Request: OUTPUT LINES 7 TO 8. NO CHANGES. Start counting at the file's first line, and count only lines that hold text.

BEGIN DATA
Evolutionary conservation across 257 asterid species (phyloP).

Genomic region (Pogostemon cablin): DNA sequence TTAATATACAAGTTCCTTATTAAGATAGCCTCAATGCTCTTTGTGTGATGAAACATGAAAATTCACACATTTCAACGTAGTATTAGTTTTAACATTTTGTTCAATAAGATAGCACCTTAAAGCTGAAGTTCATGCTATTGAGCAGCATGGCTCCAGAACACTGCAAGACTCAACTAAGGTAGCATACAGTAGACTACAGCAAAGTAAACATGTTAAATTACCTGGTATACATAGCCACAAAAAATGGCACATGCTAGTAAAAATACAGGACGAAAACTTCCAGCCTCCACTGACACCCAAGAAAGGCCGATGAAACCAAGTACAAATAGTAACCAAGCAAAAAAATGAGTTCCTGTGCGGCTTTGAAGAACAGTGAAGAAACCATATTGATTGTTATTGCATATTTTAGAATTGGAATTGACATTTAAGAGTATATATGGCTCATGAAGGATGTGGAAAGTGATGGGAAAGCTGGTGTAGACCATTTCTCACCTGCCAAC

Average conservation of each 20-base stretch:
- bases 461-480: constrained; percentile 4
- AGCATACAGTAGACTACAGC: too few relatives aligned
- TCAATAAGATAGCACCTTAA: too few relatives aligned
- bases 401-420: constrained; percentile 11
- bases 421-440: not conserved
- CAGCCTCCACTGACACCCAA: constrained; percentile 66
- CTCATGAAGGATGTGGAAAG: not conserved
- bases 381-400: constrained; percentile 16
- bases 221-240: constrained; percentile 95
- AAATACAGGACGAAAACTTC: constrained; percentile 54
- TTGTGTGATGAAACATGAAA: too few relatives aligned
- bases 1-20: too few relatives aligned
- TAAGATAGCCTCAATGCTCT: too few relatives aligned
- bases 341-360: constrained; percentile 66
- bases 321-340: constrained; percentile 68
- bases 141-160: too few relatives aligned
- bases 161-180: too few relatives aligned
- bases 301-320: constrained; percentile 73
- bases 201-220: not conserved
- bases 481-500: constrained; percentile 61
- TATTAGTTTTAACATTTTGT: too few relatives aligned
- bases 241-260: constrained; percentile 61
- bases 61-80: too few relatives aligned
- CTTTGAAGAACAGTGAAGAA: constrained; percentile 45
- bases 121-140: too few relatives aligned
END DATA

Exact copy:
- bases 401-420: constrained; percentile 11
- bases 421-440: not conserved